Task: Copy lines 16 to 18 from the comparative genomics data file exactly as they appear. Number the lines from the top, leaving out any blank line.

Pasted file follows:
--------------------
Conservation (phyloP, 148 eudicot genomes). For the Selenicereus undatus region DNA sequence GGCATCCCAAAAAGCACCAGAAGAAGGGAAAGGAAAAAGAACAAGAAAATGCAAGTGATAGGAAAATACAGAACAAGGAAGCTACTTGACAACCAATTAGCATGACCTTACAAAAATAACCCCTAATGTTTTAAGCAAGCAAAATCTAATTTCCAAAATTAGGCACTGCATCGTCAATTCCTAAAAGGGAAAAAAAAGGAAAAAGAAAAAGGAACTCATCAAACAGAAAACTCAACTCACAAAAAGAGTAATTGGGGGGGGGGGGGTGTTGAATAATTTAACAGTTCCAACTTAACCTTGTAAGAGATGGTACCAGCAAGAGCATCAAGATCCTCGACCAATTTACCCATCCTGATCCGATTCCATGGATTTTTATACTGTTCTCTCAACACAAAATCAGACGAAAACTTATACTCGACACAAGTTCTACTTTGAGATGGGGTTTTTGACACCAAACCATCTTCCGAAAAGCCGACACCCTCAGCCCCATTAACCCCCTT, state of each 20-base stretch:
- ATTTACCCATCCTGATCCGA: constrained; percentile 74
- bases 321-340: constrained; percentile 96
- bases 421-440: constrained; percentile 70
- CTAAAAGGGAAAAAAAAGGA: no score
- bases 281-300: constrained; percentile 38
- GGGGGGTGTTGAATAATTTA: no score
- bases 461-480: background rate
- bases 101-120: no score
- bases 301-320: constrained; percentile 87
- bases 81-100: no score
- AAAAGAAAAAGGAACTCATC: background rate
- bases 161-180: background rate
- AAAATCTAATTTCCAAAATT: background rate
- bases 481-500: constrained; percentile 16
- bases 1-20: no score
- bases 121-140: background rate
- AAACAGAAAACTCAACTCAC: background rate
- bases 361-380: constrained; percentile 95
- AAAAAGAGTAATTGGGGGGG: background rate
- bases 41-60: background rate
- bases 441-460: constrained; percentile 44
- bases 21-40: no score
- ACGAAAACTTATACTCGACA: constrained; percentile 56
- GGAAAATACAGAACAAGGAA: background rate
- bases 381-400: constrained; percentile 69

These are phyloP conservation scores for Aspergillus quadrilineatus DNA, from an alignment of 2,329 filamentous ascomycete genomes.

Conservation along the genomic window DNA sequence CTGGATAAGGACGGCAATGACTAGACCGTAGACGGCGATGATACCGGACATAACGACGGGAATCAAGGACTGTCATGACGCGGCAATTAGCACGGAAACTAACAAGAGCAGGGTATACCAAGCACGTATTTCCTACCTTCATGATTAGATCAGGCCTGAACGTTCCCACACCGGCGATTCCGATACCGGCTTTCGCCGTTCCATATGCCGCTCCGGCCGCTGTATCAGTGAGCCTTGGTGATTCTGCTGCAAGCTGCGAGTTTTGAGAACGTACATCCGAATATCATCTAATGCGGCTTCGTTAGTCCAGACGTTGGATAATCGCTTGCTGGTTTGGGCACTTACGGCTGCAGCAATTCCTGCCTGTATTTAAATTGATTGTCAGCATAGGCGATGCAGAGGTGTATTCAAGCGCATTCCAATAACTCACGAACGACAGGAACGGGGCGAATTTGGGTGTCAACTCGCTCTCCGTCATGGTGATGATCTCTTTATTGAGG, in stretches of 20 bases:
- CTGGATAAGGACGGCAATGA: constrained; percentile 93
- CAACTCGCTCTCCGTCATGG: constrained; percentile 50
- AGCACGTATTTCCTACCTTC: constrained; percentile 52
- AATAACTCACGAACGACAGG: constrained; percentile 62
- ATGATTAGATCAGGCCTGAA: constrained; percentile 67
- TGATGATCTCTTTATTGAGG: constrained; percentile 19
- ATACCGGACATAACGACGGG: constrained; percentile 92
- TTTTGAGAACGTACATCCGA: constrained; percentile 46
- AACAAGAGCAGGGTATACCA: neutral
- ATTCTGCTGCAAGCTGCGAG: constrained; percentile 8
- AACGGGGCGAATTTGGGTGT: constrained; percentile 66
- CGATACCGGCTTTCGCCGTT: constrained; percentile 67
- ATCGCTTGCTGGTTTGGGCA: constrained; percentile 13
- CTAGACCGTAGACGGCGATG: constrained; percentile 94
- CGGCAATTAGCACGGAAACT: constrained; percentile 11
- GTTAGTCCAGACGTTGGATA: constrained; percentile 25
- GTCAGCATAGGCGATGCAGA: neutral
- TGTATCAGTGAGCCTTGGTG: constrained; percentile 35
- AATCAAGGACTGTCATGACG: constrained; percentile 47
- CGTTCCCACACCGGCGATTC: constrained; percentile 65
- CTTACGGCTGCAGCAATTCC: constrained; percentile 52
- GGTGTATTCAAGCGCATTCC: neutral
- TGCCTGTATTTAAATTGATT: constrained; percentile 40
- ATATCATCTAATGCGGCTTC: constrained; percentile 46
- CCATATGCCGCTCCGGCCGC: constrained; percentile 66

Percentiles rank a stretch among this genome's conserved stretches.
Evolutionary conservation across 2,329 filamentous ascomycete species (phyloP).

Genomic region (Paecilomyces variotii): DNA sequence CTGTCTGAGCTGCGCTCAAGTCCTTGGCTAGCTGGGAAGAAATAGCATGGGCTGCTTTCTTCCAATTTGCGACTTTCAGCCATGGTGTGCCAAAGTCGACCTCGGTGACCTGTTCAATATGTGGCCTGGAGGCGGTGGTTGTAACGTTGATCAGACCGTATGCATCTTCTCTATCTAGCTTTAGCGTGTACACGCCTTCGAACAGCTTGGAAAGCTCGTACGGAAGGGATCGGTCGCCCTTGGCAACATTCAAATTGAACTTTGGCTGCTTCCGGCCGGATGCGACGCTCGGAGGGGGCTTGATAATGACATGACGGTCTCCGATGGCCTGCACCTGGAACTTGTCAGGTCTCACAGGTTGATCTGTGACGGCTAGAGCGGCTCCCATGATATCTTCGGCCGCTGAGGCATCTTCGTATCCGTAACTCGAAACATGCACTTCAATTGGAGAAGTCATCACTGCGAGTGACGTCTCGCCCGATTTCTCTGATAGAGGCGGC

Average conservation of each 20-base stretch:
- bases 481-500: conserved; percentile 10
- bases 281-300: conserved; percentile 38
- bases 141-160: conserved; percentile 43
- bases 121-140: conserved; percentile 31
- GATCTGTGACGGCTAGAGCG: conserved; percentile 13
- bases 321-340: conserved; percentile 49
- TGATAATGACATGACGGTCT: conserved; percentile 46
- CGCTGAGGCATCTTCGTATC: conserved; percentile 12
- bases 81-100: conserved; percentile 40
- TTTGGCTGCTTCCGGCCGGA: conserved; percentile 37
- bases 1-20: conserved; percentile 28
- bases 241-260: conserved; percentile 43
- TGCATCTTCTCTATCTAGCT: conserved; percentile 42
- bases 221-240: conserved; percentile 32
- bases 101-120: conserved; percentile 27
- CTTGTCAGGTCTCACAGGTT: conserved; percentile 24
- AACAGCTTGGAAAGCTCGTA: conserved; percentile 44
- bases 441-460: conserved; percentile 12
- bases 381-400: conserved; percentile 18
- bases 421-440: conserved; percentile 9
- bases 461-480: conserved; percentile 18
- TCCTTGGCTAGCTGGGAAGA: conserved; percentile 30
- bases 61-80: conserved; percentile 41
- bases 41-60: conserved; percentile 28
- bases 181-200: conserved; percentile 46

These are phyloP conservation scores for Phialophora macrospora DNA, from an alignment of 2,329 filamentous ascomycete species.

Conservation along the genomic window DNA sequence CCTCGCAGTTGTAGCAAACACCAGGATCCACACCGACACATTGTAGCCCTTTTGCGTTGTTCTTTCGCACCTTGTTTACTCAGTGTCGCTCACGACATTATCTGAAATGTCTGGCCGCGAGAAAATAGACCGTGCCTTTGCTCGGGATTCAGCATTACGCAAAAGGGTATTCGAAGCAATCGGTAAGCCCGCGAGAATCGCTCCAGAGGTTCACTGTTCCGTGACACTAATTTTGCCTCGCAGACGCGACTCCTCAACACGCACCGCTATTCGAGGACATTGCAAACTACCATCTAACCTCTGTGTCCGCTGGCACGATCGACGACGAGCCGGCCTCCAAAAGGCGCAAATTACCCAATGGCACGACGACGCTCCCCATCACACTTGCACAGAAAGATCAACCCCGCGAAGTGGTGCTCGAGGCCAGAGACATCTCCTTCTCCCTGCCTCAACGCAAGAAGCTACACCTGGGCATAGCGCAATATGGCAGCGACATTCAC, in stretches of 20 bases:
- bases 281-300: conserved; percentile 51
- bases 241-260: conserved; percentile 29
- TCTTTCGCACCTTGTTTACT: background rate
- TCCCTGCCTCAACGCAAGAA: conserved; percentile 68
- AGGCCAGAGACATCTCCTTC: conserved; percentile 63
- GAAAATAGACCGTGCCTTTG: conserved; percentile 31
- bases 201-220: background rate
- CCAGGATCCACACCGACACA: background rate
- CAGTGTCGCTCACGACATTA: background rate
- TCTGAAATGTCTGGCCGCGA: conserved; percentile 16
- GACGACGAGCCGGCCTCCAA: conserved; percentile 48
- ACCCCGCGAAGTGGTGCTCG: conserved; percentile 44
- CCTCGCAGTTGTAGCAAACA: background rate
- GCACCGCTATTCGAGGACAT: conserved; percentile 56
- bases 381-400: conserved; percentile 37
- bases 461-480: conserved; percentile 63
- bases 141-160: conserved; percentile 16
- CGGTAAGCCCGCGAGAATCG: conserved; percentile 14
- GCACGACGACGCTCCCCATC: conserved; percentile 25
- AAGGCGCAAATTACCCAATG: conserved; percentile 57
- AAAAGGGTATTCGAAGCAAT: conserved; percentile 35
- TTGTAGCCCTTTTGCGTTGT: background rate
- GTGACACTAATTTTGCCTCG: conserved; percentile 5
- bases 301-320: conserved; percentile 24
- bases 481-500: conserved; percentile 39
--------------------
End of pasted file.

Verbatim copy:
- bases 1-20: no score
- bases 121-140: background rate
- AAACAGAAAACTCAACTCAC: background rate